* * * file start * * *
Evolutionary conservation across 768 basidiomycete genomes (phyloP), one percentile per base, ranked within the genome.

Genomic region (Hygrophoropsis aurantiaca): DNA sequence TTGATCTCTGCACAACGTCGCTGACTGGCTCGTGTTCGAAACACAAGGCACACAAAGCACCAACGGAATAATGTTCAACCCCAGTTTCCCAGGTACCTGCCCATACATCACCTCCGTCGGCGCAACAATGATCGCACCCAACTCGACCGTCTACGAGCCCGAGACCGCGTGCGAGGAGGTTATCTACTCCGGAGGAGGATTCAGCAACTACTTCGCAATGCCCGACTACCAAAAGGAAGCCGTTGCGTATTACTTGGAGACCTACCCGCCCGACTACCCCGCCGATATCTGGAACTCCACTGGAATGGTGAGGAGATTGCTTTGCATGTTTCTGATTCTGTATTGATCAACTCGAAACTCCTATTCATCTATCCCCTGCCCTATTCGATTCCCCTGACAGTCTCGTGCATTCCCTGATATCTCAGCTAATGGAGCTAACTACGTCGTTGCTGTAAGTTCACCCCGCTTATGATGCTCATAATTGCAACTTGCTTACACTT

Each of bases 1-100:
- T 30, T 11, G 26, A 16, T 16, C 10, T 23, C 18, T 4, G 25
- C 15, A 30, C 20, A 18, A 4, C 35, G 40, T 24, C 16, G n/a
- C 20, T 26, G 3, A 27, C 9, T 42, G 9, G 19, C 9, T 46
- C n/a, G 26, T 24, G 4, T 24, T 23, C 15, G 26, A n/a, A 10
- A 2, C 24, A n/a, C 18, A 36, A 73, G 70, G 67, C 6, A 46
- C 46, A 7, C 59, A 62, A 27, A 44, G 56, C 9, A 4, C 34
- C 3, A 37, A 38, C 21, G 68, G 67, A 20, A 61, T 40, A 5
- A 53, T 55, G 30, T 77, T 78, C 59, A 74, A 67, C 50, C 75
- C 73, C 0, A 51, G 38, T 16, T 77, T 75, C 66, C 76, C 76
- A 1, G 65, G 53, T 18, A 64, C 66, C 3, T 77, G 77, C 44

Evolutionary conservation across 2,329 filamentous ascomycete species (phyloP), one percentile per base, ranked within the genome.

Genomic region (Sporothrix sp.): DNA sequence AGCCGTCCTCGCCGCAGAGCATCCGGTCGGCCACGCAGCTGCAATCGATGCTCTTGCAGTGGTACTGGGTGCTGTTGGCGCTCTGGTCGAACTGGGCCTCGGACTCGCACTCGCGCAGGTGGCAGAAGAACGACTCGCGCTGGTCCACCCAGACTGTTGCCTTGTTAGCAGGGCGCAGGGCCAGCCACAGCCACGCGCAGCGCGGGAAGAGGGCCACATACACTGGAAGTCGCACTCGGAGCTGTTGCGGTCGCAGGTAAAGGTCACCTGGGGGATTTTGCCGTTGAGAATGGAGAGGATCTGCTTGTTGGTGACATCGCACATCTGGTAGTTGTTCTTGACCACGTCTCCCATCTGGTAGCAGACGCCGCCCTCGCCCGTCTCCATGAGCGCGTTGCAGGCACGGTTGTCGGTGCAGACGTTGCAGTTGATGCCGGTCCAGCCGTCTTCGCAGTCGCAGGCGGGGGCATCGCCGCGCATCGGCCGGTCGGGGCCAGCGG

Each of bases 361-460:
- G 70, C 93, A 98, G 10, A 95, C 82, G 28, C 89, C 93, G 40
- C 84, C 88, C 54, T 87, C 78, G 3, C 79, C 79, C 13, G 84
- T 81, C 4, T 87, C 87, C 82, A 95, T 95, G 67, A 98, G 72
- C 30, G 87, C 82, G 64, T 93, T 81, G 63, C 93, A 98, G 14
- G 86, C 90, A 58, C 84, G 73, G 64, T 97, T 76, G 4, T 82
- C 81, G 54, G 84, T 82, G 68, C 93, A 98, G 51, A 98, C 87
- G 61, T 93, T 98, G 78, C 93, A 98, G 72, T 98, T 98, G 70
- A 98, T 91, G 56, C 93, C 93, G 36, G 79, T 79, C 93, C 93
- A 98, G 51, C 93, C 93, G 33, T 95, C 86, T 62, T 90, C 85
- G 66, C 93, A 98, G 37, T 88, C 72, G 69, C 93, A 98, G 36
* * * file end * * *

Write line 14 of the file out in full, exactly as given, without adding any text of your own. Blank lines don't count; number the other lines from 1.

Evolutionary conservation across 2,329 filamentous ascomycete species (phyloP), one percentile per base, ranked within the genome.